Mary Peltola won by appealing to Alaskan interests and the electorate’s independent streak. But Alaska’s new voting system played a big role, too.
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This article is part of our Midterms 2022 Daily Briefing
By Blake Hounshell and Charles Homans
Mary Peltola, whose victory in a special election on Wednesday makes her the first Democrat in nearly half a century to represent Alaska in the House, won the contest for the remainder of Representative Don Young’s term with an upbeat campaign that appealed to Alaskan interests and the electorate’s independent streak.
But Alaska’s new voting system also played a big role in Ms. Peltola’s three-percentage-point victory over former Gov. Sarah Palin, her Republican opponent.
Ms. Peltola, who will become the first Alaska Native to serve in Congress and the first woman to hold the House seat, won at least in part because voters had more choices. While more voters initially picked a Republican candidate, that didn’t matter. Given a second choice, many Republican voters opted for a Democrat — Ms. Peltola — over Ms. Palin.
Speaking to reporters on Wednesday night, Ms. Palin criticized the new voting system as “weird.” Senator Tom Cotton of Arkansas called the system a “scam to rig elections” against Republicans.
But proponents of systems like Alaska’s say this is how it is supposed to work. When voters have more choices, they’re less likely to vote along strict party lines, reducing polarization and giving independent-minded or more centrist candidates a better shot.
The changes to how Alaskans choose their representatives in state and federal elections were decided on in 2020, when allies of Lisa Murkowski — the state’s senior senator, who ran in 2010 as a write-in candidate after losing that year’s Republican Party primary — promoted and bankrolled a ballot initiative that passed by a narrow margin — precisely 3,781 votes, out of more than 344,000.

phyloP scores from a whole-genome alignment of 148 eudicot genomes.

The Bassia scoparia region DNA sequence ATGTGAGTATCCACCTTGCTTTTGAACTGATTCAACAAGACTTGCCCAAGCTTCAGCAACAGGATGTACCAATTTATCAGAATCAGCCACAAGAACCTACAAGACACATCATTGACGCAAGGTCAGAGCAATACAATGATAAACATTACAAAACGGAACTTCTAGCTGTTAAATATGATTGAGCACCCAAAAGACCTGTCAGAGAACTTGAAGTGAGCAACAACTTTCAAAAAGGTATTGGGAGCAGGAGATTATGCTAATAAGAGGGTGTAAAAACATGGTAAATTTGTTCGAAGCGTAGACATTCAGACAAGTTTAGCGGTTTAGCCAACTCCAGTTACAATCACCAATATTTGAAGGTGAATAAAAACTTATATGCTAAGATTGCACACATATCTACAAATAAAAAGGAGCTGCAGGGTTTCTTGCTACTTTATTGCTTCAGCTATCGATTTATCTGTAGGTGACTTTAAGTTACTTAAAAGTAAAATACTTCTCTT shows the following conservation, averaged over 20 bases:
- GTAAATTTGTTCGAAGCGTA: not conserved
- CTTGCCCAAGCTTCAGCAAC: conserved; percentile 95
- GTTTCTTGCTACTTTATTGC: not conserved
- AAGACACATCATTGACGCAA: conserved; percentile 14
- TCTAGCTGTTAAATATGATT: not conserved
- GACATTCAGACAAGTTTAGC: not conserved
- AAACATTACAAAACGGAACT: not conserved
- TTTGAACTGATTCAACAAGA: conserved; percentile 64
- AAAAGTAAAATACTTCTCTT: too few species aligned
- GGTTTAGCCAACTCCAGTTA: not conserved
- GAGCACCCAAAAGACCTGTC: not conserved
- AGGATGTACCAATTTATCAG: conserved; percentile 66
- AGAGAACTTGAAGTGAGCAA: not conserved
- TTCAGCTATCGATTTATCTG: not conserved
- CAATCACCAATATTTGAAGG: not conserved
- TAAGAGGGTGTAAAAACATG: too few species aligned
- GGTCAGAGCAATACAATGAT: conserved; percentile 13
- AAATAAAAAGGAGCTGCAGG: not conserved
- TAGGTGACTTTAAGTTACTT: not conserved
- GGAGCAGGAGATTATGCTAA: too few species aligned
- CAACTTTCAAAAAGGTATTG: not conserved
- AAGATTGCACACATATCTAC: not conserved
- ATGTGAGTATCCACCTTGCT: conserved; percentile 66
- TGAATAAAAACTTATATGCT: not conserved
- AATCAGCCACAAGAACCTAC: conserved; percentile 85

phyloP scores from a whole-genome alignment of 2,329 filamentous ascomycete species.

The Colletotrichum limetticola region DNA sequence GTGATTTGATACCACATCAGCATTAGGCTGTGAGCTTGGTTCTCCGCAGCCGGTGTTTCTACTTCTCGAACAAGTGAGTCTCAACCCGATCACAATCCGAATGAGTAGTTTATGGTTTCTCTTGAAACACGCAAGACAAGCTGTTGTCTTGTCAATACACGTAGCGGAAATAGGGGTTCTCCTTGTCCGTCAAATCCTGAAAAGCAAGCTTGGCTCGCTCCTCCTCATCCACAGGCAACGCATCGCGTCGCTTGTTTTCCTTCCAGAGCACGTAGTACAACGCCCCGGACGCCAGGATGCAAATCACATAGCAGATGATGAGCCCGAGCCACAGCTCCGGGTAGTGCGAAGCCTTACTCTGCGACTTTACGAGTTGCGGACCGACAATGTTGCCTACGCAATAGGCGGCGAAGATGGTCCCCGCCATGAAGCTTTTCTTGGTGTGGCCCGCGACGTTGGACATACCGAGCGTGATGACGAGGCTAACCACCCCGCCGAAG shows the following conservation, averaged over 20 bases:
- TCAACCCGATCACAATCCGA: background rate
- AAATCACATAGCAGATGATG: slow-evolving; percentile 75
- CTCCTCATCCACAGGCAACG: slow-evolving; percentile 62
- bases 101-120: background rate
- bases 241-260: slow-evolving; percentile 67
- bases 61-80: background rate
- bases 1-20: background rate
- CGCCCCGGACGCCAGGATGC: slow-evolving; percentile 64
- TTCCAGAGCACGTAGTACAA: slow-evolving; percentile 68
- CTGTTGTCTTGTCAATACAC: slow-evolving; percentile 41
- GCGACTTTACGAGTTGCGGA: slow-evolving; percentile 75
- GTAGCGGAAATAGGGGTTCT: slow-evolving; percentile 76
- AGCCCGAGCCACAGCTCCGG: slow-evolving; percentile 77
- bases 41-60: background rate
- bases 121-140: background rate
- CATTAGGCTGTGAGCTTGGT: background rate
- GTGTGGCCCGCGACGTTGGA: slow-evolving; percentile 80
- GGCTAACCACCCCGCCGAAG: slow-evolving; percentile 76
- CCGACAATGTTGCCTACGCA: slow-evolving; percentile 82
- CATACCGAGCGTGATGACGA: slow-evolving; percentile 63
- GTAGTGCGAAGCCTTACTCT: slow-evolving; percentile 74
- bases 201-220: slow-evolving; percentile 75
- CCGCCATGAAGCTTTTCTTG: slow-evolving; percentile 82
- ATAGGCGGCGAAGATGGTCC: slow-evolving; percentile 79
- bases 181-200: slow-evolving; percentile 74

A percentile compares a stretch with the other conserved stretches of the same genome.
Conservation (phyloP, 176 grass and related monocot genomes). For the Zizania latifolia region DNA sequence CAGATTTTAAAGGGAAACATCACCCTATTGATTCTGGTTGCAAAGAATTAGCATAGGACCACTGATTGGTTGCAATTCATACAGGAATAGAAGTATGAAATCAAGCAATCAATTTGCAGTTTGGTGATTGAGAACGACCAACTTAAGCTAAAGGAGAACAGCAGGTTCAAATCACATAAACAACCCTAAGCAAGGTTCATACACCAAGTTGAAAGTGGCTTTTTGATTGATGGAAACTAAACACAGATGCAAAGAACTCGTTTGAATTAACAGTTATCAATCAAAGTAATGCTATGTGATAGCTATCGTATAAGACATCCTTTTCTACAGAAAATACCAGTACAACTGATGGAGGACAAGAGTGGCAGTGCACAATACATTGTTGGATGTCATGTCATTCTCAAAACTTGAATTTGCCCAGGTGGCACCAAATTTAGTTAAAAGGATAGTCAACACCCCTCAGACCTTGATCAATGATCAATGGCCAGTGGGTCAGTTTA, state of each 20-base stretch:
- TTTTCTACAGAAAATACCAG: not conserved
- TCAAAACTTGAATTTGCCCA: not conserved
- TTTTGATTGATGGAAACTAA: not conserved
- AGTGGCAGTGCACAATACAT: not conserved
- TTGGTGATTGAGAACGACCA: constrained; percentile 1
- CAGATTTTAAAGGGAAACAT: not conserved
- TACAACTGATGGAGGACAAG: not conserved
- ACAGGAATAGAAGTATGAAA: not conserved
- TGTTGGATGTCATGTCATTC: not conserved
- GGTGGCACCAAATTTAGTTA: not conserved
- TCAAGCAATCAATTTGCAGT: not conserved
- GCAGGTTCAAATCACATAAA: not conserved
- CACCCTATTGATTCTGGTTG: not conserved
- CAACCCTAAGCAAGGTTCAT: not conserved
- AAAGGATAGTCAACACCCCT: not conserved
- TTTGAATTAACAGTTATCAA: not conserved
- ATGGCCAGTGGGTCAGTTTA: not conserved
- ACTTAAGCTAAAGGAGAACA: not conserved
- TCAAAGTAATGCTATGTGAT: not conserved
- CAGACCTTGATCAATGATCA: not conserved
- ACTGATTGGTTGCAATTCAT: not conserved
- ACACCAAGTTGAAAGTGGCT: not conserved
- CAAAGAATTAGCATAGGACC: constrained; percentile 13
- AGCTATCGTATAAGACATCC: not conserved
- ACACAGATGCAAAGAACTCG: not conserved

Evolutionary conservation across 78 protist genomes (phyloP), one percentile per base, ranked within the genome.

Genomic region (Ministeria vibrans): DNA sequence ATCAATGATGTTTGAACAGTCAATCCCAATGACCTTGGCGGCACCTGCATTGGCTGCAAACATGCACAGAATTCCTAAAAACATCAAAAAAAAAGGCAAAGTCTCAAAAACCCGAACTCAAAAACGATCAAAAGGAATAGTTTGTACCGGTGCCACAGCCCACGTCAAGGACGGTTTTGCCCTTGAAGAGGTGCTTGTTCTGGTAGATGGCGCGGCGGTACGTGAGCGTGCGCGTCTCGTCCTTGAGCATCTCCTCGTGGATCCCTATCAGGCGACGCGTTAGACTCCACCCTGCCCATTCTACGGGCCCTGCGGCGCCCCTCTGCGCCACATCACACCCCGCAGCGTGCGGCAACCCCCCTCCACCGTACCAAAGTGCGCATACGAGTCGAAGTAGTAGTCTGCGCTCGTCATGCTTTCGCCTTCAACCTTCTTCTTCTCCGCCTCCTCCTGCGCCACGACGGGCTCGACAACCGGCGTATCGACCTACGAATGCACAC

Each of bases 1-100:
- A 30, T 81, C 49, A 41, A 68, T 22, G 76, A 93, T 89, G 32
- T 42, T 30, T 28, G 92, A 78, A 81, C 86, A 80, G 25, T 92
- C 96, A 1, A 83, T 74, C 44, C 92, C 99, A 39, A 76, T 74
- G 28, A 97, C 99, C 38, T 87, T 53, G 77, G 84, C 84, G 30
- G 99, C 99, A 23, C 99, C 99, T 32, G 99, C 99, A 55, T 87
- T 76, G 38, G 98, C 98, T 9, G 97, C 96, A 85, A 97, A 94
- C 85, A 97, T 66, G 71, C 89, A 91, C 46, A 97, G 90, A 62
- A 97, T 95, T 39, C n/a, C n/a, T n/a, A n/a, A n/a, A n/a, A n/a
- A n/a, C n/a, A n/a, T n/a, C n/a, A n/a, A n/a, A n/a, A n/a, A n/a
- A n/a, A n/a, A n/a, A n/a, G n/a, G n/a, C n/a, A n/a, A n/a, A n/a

The consequences for Alaskan politics, and for the country, could be seismic. New York, Maine and Utah also have some form of ranked-choice voting, as do dozens of American cities. But the Alaska approach — which combines ranked-choice voting across party lines with an instant runoff between several top candidates — goes further in disrupting political parties’ influence.
Second choices matter
In the first stage of the complex new system, voters in a primary pick from a list of candidates from all parties and ideological stripes.
The top four finishers then make the ballot for the general election, when voters rank up to four choices in order of preference: first, second, third and fourth — or none at all.
Over multiple rounds of what is known as instant runoff or ranked-choice voting, election officials first eliminate candidates with no chance of winning and then reallocate the second, third and fourth choices of their voters to others.
Nicholas Begich III, a Republican, failed to meet the threshold, meaning his votes were reallocated based on their second choices. But 15,000 voters who preferred Mr. Begich crossed party lines to select Ms. Peltola as their backup pick instead of Ms. Palin. A further 11,000 Begich voters opted for no second choice or another candidate. In total, that meant that nearly half of Mr. Begich’s voters, presumably Republicans, did not vote for Ms. Palin.
Scott Kendall, a leading proponent of the Alaska system, said in an interview on Thursday: “The campaign that Nick Begich ran was a clinic in how to have your party lose a ranked-choice election.”
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